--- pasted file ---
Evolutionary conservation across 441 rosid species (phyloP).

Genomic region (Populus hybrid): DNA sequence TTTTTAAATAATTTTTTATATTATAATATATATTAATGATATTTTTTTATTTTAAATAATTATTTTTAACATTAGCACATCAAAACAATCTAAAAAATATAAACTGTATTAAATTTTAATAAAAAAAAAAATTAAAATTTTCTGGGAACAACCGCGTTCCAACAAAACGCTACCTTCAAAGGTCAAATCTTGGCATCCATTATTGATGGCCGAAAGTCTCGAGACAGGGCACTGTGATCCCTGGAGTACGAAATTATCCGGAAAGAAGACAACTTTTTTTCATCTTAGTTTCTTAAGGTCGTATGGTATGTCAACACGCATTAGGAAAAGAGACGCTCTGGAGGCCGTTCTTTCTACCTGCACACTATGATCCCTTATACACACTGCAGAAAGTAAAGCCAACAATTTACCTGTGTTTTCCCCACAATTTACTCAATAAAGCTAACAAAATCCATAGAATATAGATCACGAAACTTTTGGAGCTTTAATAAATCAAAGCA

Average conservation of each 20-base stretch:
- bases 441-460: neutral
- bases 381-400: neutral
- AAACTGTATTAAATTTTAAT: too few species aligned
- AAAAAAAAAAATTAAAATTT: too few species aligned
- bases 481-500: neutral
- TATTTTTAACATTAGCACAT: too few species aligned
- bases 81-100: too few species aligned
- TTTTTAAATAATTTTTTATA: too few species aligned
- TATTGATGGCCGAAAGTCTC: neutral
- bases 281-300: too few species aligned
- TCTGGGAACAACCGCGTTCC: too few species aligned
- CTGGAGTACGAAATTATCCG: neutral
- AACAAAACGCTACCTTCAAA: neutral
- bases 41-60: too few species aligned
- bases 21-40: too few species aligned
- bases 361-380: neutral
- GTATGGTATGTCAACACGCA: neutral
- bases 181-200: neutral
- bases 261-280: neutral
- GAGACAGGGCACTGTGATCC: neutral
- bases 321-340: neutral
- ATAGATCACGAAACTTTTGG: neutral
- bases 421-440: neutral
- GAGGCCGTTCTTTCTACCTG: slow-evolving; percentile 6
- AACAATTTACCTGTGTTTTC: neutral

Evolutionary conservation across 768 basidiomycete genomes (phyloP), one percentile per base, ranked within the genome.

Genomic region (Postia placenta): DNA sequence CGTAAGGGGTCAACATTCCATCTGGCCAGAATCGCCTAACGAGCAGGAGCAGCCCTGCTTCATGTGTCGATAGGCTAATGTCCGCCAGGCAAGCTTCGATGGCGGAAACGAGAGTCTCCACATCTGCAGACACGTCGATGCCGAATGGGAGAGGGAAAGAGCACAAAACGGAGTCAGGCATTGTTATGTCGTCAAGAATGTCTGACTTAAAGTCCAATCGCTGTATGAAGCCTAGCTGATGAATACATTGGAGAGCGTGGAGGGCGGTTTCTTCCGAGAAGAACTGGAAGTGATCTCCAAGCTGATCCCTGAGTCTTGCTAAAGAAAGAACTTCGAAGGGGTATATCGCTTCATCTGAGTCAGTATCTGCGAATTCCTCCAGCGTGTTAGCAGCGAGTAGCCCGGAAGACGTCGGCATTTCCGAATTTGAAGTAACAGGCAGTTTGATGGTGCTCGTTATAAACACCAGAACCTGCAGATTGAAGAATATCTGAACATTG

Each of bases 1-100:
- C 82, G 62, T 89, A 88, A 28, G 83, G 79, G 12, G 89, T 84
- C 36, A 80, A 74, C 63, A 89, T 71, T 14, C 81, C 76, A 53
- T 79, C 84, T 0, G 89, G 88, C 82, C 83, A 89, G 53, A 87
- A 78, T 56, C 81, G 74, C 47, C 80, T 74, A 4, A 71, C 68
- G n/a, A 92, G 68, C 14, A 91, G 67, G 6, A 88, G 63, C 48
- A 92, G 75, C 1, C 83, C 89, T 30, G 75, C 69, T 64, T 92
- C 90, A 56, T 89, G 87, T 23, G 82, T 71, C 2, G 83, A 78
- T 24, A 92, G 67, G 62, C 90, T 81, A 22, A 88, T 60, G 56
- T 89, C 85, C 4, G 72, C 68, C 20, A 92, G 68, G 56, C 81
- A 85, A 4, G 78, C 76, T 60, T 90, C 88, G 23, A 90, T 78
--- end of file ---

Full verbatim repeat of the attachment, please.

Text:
Evolutionary conservation across 441 rosid species (phyloP).

Genomic region (Populus hybrid): DNA sequence TTTTTAAATAATTTTTTATATTATAATATATATTAATGATATTTTTTTATTTTAAATAATTATTTTTAACATTAGCACATCAAAACAATCTAAAAAATATAAACTGTATTAAATTTTAATAAAAAAAAAAATTAAAATTTTCTGGGAACAACCGCGTTCCAACAAAACGCTACCTTCAAAGGTCAAATCTTGGCATCCATTATTGATGGCCGAAAGTCTCGAGACAGGGCACTGTGATCCCTGGAGTACGAAATTATCCGGAAAGAAGACAACTTTTTTTCATCTTAGTTTCTTAAGGTCGTATGGTATGTCAACACGCATTAGGAAAAGAGACGCTCTGGAGGCCGTTCTTTCTACCTGCACACTATGATCCCTTATACACACTGCAGAAAGTAAAGCCAACAATTTACCTGTGTTTTCCCCACAATTTACTCAATAAAGCTAACAAAATCCATAGAATATAGATCACGAAACTTTTGGAGCTTTAATAAATCAAAGCA

Average conservation of each 20-base stretch:
- bases 441-460: neutral
- bases 381-400: neutral
- AAACTGTATTAAATTTTAAT: too few species aligned
- AAAAAAAAAAATTAAAATTT: too few species aligned
- bases 481-500: neutral
- TATTTTTAACATTAGCACAT: too few species aligned
- bases 81-100: too few species aligned
- TTTTTAAATAATTTTTTATA: too few species aligned
- TATTGATGGCCGAAAGTCTC: neutral
- bases 281-300: too few species aligned
- TCTGGGAACAACCGCGTTCC: too few species aligned
- CTGGAGTACGAAATTATCCG: neutral
- AACAAAACGCTACCTTCAAA: neutral
- bases 41-60: too few species aligned
- bases 21-40: too few species aligned
- bases 361-380: neutral
- GTATGGTATGTCAACACGCA: neutral
- bases 181-200: neutral
- bases 261-280: neutral
- GAGACAGGGCACTGTGATCC: neutral
- bases 321-340: neutral
- ATAGATCACGAAACTTTTGG: neutral
- bases 421-440: neutral
- GAGGCCGTTCTTTCTACCTG: slow-evolving; percentile 6
- AACAATTTACCTGTGTTTTC: neutral

Evolutionary conservation across 768 basidiomycete genomes (phyloP), one percentile per base, ranked within the genome.

Genomic region (Postia placenta): DNA sequence CGTAAGGGGTCAACATTCCATCTGGCCAGAATCGCCTAACGAGCAGGAGCAGCCCTGCTTCATGTGTCGATAGGCTAATGTCCGCCAGGCAAGCTTCGATGGCGGAAACGAGAGTCTCCACATCTGCAGACACGTCGATGCCGAATGGGAGAGGGAAAGAGCACAAAACGGAGTCAGGCATTGTTATGTCGTCAAGAATGTCTGACTTAAAGTCCAATCGCTGTATGAAGCCTAGCTGATGAATACATTGGAGAGCGTGGAGGGCGGTTTCTTCCGAGAAGAACTGGAAGTGATCTCCAAGCTGATCCCTGAGTCTTGCTAAAGAAAGAACTTCGAAGGGGTATATCGCTTCATCTGAGTCAGTATCTGCGAATTCCTCCAGCGTGTTAGCAGCGAGTAGCCCGGAAGACGTCGGCATTTCCGAATTTGAAGTAACAGGCAGTTTGATGGTGCTCGTTATAAACACCAGAACCTGCAGATTGAAGAATATCTGAACATTG

Each of bases 1-100:
- C 82, G 62, T 89, A 88, A 28, G 83, G 79, G 12, G 89, T 84
- C 36, A 80, A 74, C 63, A 89, T 71, T 14, C 81, C 76, A 53
- T 79, C 84, T 0, G 89, G 88, C 82, C 83, A 89, G 53, A 87
- A 78, T 56, C 81, G 74, C 47, C 80, T 74, A 4, A 71, C 68
- G n/a, A 92, G 68, C 14, A 91, G 67, G 6, A 88, G 63, C 48
- A 92, G 75, C 1, C 83, C 89, T 30, G 75, C 69, T 64, T 92
- C 90, A 56, T 89, G 87, T 23, G 82, T 71, C 2, G 83, A 78
- T 24, A 92, G 67, G 62, C 90, T 81, A 22, A 88, T 60, G 56
- T 89, C 85, C 4, G 72, C 68, C 20, A 92, G 68, G 56, C 81
- A 85, A 4, G 78, C 76, T 60, T 90, C 88, G 23, A 90, T 78